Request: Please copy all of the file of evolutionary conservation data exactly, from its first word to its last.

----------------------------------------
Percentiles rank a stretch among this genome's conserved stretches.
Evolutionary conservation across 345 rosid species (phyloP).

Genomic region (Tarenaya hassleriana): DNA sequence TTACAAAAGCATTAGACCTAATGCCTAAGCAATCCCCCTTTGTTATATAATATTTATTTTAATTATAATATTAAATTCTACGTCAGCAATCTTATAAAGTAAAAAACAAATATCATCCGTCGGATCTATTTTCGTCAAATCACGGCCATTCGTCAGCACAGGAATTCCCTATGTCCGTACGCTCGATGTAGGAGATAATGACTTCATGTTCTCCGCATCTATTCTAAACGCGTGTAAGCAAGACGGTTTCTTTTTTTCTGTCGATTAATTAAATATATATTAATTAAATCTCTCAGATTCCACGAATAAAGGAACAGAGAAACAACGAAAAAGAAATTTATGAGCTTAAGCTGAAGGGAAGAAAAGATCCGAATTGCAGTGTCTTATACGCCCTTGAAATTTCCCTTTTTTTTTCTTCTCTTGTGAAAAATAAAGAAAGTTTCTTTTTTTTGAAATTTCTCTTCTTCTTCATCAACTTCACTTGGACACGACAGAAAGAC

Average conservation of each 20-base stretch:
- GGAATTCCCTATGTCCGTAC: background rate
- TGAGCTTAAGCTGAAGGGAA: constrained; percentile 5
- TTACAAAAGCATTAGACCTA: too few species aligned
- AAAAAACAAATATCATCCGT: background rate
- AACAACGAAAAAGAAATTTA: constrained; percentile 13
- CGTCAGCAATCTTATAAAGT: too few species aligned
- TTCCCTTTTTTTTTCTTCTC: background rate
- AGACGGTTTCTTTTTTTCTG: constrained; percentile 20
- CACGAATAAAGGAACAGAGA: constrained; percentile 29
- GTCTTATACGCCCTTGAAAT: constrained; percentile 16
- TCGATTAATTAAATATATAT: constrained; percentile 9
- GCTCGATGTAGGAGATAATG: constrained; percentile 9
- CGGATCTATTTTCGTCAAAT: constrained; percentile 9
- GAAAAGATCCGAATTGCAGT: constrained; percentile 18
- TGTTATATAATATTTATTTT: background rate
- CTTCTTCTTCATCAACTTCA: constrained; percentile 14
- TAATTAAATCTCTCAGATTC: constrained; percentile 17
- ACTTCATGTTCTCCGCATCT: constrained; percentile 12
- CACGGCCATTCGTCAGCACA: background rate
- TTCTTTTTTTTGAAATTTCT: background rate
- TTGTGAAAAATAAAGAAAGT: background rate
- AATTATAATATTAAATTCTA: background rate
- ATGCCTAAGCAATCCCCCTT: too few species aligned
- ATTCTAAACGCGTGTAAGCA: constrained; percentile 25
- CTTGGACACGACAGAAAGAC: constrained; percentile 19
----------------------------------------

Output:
Percentiles rank a stretch among this genome's conserved stretches.
Evolutionary conservation across 345 rosid species (phyloP).

Genomic region (Tarenaya hassleriana): DNA sequence TTACAAAAGCATTAGACCTAATGCCTAAGCAATCCCCCTTTGTTATATAATATTTATTTTAATTATAATATTAAATTCTACGTCAGCAATCTTATAAAGTAAAAAACAAATATCATCCGTCGGATCTATTTTCGTCAAATCACGGCCATTCGTCAGCACAGGAATTCCCTATGTCCGTACGCTCGATGTAGGAGATAATGACTTCATGTTCTCCGCATCTATTCTAAACGCGTGTAAGCAAGACGGTTTCTTTTTTTCTGTCGATTAATTAAATATATATTAATTAAATCTCTCAGATTCCACGAATAAAGGAACAGAGAAACAACGAAAAAGAAATTTATGAGCTTAAGCTGAAGGGAAGAAAAGATCCGAATTGCAGTGTCTTATACGCCCTTGAAATTTCCCTTTTTTTTTCTTCTCTTGTGAAAAATAAAGAAAGTTTCTTTTTTTTGAAATTTCTCTTCTTCTTCATCAACTTCACTTGGACACGACAGAAAGAC

Average conservation of each 20-base stretch:
- GGAATTCCCTATGTCCGTAC: background rate
- TGAGCTTAAGCTGAAGGGAA: constrained; percentile 5
- TTACAAAAGCATTAGACCTA: too few species aligned
- AAAAAACAAATATCATCCGT: background rate
- AACAACGAAAAAGAAATTTA: constrained; percentile 13
- CGTCAGCAATCTTATAAAGT: too few species aligned
- TTCCCTTTTTTTTTCTTCTC: background rate
- AGACGGTTTCTTTTTTTCTG: constrained; percentile 20
- CACGAATAAAGGAACAGAGA: constrained; percentile 29
- GTCTTATACGCCCTTGAAAT: constrained; percentile 16
- TCGATTAATTAAATATATAT: constrained; percentile 9
- GCTCGATGTAGGAGATAATG: constrained; percentile 9
- CGGATCTATTTTCGTCAAAT: constrained; percentile 9
- GAAAAGATCCGAATTGCAGT: constrained; percentile 18
- TGTTATATAATATTTATTTT: background rate
- CTTCTTCTTCATCAACTTCA: constrained; percentile 14
- TAATTAAATCTCTCAGATTC: constrained; percentile 17
- ACTTCATGTTCTCCGCATCT: constrained; percentile 12
- CACGGCCATTCGTCAGCACA: background rate
- TTCTTTTTTTTGAAATTTCT: background rate
- TTGTGAAAAATAAAGAAAGT: background rate
- AATTATAATATTAAATTCTA: background rate
- ATGCCTAAGCAATCCCCCTT: too few species aligned
- ATTCTAAACGCGTGTAAGCA: constrained; percentile 25
- CTTGGACACGACAGAAAGAC: constrained; percentile 19